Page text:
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Old 12-02-2011, 07:25 AM   #11 (permalink)
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Default Re: Sulking husbands

Quote:
Originally Posted by fee View Post
Does anyone out there have any advice about how to deal with a sulking husband???!!!
My husband is the worst sulker I've ever known! He gets cross about something, and then doesn't speak to me for days at a time. Half the time I have no clue what it is I'm supposed to have done. Even if I realise, and admit I'm in the wrong and apologise, he sulks. Once he went for almost 2 weeks, barely speaking to me, unless absolutely necessary.
I've tried groveling and apologising repeatedly, even when I know I haven't done anything wrong. I've tried confronting him, making him tell me the problem so we can sort it out. I've tried ignoring him back.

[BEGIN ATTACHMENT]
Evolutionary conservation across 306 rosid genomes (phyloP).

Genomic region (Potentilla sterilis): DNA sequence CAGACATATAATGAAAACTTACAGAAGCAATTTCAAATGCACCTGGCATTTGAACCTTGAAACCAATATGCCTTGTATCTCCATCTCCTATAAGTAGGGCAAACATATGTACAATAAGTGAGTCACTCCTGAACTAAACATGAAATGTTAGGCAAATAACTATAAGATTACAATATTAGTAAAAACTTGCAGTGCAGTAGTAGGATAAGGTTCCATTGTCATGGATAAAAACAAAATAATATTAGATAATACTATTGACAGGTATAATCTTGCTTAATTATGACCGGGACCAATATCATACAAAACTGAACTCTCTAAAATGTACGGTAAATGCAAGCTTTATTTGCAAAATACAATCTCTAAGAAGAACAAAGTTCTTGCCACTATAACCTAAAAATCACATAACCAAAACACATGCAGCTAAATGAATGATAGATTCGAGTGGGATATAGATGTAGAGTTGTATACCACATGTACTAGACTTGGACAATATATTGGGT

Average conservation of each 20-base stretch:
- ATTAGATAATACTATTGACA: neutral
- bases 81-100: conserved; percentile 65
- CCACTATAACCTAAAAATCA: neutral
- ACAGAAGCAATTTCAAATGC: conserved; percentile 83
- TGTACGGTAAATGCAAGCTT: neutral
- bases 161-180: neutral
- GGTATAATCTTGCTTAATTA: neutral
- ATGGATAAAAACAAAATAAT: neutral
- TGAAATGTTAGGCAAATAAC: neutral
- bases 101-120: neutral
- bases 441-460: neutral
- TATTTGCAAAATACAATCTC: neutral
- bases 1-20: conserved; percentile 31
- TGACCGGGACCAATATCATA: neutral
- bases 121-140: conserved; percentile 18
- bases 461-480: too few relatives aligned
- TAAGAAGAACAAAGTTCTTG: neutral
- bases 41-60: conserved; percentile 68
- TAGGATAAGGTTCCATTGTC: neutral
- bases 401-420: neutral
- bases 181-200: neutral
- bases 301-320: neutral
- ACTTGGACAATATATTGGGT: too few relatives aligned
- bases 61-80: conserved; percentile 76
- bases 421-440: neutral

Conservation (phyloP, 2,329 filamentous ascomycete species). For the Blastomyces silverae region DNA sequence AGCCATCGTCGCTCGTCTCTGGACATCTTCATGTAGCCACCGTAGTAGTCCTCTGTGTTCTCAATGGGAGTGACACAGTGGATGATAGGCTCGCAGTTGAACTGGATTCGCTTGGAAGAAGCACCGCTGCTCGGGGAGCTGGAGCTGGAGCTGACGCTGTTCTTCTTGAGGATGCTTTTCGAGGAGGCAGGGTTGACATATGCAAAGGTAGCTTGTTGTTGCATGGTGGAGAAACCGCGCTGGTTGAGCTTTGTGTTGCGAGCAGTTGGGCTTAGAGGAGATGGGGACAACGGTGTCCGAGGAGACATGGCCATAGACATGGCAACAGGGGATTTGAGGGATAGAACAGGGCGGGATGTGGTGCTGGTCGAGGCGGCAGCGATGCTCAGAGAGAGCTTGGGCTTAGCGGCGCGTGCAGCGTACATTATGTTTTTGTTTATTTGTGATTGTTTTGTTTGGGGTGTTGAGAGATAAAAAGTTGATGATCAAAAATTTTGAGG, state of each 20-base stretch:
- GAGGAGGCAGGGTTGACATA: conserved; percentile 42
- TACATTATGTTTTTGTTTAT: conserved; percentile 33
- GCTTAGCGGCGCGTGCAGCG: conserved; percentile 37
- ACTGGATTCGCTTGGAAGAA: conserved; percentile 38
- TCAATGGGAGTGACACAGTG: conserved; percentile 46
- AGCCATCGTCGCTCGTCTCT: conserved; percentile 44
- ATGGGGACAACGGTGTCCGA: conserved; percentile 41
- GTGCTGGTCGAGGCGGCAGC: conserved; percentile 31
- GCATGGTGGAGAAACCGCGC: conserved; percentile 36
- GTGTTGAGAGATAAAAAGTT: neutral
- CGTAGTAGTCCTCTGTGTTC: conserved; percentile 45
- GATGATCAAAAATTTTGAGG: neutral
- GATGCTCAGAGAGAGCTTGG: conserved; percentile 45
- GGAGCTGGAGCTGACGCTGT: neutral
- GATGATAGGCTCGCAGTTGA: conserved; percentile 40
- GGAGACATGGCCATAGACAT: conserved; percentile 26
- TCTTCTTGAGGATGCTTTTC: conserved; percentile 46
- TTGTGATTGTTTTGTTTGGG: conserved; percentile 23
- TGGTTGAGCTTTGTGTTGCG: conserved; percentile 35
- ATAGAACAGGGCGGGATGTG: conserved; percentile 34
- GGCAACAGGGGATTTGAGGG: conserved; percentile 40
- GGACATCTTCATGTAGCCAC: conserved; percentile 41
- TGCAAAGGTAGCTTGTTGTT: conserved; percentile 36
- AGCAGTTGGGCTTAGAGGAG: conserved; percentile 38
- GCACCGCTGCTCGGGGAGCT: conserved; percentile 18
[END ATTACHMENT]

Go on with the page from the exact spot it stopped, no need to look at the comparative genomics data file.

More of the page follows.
He eventually gets over it, but it's only a matter of time till it happens again.
We have just immigrated from our home country, and I am completely out of my depth. He works all day, I don't have a job yet, I don't know anyone, and he is in a fat sulk, about.... well I haven't a clue really....
I'm really starting to wander if it's worth hanging around...
I used to feel the same way. He would sulk, and I was left with wondering why. He still sulks to this day, 17 years later. Its a learned behavior. Its a type of passive/aggressiveness. More than likely comes from poor coping and communication skills. Plus it can be an attention seeking type of behavior as well. He can unlearn that if he wants. However, if he keeps doing it, its more than likely because he is getting a pay off from it.

Even though my husband still sulks, It used to bother me. Now I ignore it, and chalk it up to learned family dysfunction. He is grown and he can choose to continue on or not. I choose to not longer acknowledge it and go about my business.
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Old 12-02-2011, 07:45 AM   #12 (permalink)
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Default Re: Sulking husbands